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Editor’s note: GatorNation is counting down the top five moments of Florida’s 2012 season this week. They could be plays, drives, quarters or decisions, but regardless of what they are, they are the significant moments that shaped the season.

We begin with No. 5: Adjustments

GAINESVILLE, Fla. -- For 30 minutes, it looked like nothing had changed.

[+] EnlargeJohnny Manziel
AP Photo/David J. PhillipFlorida's defenders stayed in their lanes in the second half at Texas A&M and bottled up eventual Heisman winner Johnny Manziel.
Florida wasn’t getting much done on offense, a mobile quarterback was shredding the defense, and the Gators were trailing. Everything that happened in the first half of the Texas A&M game on Sept. 8 looked a lot like what happened in 2011 -- and that wasn’t good at all.

Then Will Muschamp and the rest of the coaching staff got together at halftime, figured a few things out, and made some adjustments. Thirty minutes after that, the Gators had won the game. More importantly, Muschamp had won over his players -- and the fans, too.

“We did a better job in the second half of controlling the line of scrimmage,” Muschamp said after the 20-17 victory. “That was the difference. There’s no magic potion.”

It was really an uncomplicated fix. Aggies QB Johnny Manziel had 182 of Texas A&M’s 269 yards of total offense in the first half because UF’s rushers were getting out of their lanes and losing contain. Muschamp told them to stay in their gaps and play their assignments.

Simple, but extremely effective.

The Aggies managed just 65 yards of offense in the second half. Manziel ran for 19 yards and threw for 32. Texas A&M, after not punting in the first half, punted six times and went 0 for 6 on third down.

The defensive performance overshadowed what the Gators did in the fourth quarter on offense. UF outgained Texas A&M 104-37 and scored the go-ahead touchdown with 13:05 to play. The Gators then forced consecutive three-and-outs and gave up two first downs on the Aggies’ next possession before taking possession at their own 14 with 3:13 to play.

UF ran the ball eight consecutive times to run out the clock.

That gave the Gators their first victory in six tries when trailing at halftime in Muschamp’s tenure. It also removed any doubt that Muschamp can coach, which is something about which fans were wondering after a 7-6 record in 2011. Some players might have been wondering, too.

It was even more significant because it came on the road in Texas A&M’s first Southeastern Conference game. In addition to setting the tone for the rest of the season, it was the first indication that the Gators might be much better than people outside the program anticipated.
GAINESVILLE, Fla. -- Florida’s loss to Georgia on Saturday resulted in the Gators falling five spots in the BCS standings, but they’re not out of the national championship race yet. Mathematically, anyway.

Florida is now No. 7 -- behind Alabama, Kansas State, Notre Dame, Oregon, LSU and Georgia -- but still has a game against No. 9 Florida State remaining. Plus, the Gators are still alive in the SEC’s Eastern Division race. They can win the title by beating Missouri on Saturday and having Georgia lose to either Ole Miss or Auburn in the next two weeks.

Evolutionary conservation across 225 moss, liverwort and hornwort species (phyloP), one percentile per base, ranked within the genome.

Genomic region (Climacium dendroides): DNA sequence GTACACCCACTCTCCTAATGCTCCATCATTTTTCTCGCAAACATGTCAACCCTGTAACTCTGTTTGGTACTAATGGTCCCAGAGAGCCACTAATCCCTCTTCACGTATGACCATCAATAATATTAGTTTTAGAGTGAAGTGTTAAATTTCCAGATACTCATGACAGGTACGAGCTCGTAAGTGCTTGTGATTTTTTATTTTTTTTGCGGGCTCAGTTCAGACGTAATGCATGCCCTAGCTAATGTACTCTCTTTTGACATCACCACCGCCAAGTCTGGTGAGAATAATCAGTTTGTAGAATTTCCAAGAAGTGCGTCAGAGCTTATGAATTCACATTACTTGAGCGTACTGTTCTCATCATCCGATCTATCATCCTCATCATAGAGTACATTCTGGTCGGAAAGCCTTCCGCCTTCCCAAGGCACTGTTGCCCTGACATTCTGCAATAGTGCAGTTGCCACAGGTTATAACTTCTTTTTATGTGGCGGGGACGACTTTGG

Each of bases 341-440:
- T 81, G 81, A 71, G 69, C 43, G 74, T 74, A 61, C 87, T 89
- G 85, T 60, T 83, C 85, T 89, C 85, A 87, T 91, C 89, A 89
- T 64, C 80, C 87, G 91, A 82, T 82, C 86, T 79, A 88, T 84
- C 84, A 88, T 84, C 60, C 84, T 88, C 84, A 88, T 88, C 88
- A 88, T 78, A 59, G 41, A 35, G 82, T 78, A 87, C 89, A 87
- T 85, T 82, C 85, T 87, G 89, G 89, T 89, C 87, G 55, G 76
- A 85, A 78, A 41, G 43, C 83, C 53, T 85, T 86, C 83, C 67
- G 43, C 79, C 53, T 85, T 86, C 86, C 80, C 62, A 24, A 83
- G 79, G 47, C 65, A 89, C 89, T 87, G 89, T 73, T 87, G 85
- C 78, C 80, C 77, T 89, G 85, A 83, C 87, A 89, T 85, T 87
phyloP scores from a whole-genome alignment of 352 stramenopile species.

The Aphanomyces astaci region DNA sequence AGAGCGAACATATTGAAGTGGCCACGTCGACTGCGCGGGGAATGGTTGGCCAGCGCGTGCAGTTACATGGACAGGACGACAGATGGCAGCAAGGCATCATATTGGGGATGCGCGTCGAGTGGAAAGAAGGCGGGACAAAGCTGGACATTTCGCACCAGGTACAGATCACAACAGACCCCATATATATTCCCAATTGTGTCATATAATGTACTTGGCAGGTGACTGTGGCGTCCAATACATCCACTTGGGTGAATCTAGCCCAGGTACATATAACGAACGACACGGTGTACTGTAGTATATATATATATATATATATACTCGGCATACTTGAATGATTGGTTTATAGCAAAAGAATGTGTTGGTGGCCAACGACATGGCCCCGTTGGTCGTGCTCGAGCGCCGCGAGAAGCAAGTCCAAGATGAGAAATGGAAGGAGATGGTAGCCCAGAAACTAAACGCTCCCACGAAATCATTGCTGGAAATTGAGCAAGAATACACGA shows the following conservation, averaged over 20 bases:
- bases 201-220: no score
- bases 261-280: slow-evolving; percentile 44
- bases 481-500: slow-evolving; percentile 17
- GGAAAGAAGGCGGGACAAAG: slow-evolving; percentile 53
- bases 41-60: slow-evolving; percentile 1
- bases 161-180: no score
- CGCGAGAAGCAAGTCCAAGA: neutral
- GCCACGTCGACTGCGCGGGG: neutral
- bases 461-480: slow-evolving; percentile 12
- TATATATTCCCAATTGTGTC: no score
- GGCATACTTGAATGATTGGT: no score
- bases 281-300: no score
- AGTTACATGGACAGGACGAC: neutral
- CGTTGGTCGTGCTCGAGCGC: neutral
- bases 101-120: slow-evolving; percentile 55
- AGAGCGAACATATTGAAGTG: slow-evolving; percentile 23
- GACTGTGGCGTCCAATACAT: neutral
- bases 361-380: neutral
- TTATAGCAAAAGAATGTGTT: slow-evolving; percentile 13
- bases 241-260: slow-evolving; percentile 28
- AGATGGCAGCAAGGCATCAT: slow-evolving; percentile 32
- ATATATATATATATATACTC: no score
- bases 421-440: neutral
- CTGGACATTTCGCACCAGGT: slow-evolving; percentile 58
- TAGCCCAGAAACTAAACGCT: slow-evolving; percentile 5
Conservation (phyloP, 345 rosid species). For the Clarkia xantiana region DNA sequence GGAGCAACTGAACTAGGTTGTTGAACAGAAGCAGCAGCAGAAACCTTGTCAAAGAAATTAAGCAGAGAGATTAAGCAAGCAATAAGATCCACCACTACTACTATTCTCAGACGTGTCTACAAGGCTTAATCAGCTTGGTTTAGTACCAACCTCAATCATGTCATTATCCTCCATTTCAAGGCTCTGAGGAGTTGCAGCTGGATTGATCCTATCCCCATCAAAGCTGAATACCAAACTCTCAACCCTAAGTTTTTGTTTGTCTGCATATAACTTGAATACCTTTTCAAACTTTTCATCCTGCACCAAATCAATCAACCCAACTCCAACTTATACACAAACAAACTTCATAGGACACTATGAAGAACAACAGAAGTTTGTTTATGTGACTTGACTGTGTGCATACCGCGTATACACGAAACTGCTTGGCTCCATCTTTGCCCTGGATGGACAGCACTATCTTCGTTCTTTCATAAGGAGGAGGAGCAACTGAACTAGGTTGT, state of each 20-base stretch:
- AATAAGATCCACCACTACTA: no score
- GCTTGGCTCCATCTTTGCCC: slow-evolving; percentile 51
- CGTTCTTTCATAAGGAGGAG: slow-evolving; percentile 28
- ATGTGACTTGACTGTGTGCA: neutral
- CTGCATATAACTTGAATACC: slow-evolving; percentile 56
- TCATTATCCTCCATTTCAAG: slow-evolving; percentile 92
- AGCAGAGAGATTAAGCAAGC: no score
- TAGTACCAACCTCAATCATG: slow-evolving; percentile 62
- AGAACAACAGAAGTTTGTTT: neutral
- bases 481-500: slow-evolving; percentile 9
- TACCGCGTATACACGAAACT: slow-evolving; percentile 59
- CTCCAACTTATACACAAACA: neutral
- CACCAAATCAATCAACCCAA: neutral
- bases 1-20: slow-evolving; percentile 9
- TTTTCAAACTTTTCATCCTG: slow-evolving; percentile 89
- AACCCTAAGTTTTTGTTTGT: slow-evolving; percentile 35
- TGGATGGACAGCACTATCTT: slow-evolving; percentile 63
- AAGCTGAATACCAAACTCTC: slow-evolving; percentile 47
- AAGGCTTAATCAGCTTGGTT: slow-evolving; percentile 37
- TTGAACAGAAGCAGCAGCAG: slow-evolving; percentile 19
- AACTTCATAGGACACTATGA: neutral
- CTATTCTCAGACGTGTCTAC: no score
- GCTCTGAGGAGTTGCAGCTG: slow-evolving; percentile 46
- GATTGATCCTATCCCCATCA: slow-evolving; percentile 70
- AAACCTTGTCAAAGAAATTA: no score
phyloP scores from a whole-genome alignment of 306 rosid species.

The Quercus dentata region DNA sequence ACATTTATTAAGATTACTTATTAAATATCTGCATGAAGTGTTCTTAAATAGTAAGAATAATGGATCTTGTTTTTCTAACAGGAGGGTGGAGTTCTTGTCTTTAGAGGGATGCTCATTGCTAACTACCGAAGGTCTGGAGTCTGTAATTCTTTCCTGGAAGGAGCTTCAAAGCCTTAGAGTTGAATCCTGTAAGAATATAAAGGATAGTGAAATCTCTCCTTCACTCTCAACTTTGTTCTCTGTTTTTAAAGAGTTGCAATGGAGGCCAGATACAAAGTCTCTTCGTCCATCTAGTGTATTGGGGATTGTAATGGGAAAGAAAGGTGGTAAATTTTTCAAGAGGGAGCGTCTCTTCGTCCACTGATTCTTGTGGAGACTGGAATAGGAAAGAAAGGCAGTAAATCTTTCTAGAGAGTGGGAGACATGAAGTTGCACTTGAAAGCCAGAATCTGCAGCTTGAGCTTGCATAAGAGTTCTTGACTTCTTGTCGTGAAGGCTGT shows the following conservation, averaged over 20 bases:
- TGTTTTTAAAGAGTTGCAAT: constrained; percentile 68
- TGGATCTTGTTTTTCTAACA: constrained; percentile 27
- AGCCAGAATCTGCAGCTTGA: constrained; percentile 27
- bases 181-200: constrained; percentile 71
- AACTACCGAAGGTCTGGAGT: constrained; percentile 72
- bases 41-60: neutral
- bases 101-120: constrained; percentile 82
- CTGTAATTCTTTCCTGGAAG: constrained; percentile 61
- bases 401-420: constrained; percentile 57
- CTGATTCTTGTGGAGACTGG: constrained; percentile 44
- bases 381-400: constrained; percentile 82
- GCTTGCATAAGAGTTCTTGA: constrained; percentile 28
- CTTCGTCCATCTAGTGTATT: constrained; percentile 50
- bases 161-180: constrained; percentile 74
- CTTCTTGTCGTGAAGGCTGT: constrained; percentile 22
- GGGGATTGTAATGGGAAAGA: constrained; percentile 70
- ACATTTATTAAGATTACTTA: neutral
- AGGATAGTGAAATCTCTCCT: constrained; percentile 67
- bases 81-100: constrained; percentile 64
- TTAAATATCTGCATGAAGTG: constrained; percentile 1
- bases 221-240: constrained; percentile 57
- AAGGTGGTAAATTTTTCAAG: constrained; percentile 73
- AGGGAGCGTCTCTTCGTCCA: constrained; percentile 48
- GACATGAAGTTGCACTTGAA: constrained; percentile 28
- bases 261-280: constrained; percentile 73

UF (7-1, 6-1 SEC) can’t lose again or the Gators won’t have any chance to reach the No. 2 spot to earn a berth in the BCS Championship Game. There’s still a month of the season and several critical games remaining.
  • Kansas State must still play Texas.
  • Notre Dame must still play Southern California.
  • LSU must still play Alabama and Mississippi State.
  • Oregon still has the meat of its schedule remaining: Southern California, Stanford and Oregon State.


One remote scenario would involve LSU, Notre Dame, Oregon and Kansas State each losing a game while the Gators win out. Then Georgia loses a close game to Alabama in the SEC title game and the Gators claim the No. 2 spot despite losing to Georgia in Jacksonville, Fla.

However, if the Gators do win they’ll likely get an at-large berth into a BCS bowl.

"We just have to look at the next game," LB Jon Bostic said. "We’ve got another SEC opponent and just keep going. We’ve been playing well all season. We’ve just got to take it one game at a time."

Florida’s 17-9 loss to Georgia resulted in a tumble from No. 3 to No. 8 in the Associated Press Top 25, USA Today coaches’ poll, and Harris Interactive College Football Poll. The latter two are parts of the BCS formula. UF dropped from No. 1 to No. 4 in the computer polls, which is the final part of the formula.

Watch: Sorting out unbeatens after No. 1 Alabama

GAINESVILLE, Fla. -- After back-to-back brutal Octobers, the Florida Gators will get a break in 2013.

When the SEC office released the league schedule Thursday afternoon, it didn’t include an October gauntlet filled with ranked teams. In fact, only one of the Gators’ three opponents presently have winning records heading into this weekend’s games.

UF opens the month with a home game against Arkansas on Oct. 5. The Razorbacks started this season in the top 10 but are just 3-4 with two of their victories coming against Auburn and Kentucky. The Gators play at LSU on Oct. 12 in what should be a battle of two highly ranked teams.

The Gators then play at Missouri against a Tigers team that is struggling in its transition to the SEC. UF will then have a bye before playing Georgia in Jacksonville, Fla., on Nov. 2.